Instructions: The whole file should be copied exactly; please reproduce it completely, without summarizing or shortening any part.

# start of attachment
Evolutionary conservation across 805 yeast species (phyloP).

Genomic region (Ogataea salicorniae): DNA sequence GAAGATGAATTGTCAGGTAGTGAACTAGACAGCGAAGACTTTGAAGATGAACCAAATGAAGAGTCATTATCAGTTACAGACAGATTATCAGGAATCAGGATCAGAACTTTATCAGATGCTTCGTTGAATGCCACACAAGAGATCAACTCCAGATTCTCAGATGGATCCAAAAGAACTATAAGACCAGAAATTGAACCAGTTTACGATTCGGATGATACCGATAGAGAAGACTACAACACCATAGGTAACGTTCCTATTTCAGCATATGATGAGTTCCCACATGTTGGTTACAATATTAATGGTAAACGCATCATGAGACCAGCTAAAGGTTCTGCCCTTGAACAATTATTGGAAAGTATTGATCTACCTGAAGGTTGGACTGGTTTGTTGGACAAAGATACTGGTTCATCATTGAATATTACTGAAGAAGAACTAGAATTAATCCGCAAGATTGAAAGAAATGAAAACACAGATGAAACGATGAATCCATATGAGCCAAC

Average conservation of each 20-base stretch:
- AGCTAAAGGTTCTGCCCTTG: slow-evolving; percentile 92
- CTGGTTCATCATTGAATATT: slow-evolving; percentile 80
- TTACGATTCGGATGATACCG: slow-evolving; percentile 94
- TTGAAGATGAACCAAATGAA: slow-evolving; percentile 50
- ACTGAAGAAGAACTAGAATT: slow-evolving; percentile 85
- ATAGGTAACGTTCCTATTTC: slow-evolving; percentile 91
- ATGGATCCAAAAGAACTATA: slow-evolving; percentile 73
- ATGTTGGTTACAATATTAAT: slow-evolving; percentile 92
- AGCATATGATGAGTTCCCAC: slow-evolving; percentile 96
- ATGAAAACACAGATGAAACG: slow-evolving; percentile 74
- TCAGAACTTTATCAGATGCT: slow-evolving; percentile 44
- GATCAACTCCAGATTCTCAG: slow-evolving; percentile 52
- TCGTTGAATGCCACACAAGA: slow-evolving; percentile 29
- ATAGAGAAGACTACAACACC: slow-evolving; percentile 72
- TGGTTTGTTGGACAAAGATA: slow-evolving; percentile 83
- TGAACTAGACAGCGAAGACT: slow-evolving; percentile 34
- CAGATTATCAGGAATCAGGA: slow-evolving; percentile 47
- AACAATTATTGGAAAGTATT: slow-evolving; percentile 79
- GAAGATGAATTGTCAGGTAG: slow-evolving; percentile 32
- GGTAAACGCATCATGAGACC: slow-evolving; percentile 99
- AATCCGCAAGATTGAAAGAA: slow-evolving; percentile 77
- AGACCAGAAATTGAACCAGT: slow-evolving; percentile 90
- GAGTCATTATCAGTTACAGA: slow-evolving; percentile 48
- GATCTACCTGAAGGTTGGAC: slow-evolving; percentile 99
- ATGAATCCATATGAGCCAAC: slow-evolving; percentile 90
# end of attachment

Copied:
Evolutionary conservation across 805 yeast species (phyloP).

Genomic region (Ogataea salicorniae): DNA sequence GAAGATGAATTGTCAGGTAGTGAACTAGACAGCGAAGACTTTGAAGATGAACCAAATGAAGAGTCATTATCAGTTACAGACAGATTATCAGGAATCAGGATCAGAACTTTATCAGATGCTTCGTTGAATGCCACACAAGAGATCAACTCCAGATTCTCAGATGGATCCAAAAGAACTATAAGACCAGAAATTGAACCAGTTTACGATTCGGATGATACCGATAGAGAAGACTACAACACCATAGGTAACGTTCCTATTTCAGCATATGATGAGTTCCCACATGTTGGTTACAATATTAATGGTAAACGCATCATGAGACCAGCTAAAGGTTCTGCCCTTGAACAATTATTGGAAAGTATTGATCTACCTGAAGGTTGGACTGGTTTGTTGGACAAAGATACTGGTTCATCATTGAATATTACTGAAGAAGAACTAGAATTAATCCGCAAGATTGAAAGAAATGAAAACACAGATGAAACGATGAATCCATATGAGCCAAC

Average conservation of each 20-base stretch:
- AGCTAAAGGTTCTGCCCTTG: slow-evolving; percentile 92
- CTGGTTCATCATTGAATATT: slow-evolving; percentile 80
- TTACGATTCGGATGATACCG: slow-evolving; percentile 94
- TTGAAGATGAACCAAATGAA: slow-evolving; percentile 50
- ACTGAAGAAGAACTAGAATT: slow-evolving; percentile 85
- ATAGGTAACGTTCCTATTTC: slow-evolving; percentile 91
- ATGGATCCAAAAGAACTATA: slow-evolving; percentile 73
- ATGTTGGTTACAATATTAAT: slow-evolving; percentile 92
- AGCATATGATGAGTTCCCAC: slow-evolving; percentile 96
- ATGAAAACACAGATGAAACG: slow-evolving; percentile 74
- TCAGAACTTTATCAGATGCT: slow-evolving; percentile 44
- GATCAACTCCAGATTCTCAG: slow-evolving; percentile 52
- TCGTTGAATGCCACACAAGA: slow-evolving; percentile 29
- ATAGAGAAGACTACAACACC: slow-evolving; percentile 72
- TGGTTTGTTGGACAAAGATA: slow-evolving; percentile 83
- TGAACTAGACAGCGAAGACT: slow-evolving; percentile 34
- CAGATTATCAGGAATCAGGA: slow-evolving; percentile 47
- AACAATTATTGGAAAGTATT: slow-evolving; percentile 79
- GAAGATGAATTGTCAGGTAG: slow-evolving; percentile 32
- GGTAAACGCATCATGAGACC: slow-evolving; percentile 99
- AATCCGCAAGATTGAAAGAA: slow-evolving; percentile 77
- AGACCAGAAATTGAACCAGT: slow-evolving; percentile 90
- GAGTCATTATCAGTTACAGA: slow-evolving; percentile 48
- GATCTACCTGAAGGTTGGAC: slow-evolving; percentile 99
- ATGAATCCATATGAGCCAAC: slow-evolving; percentile 90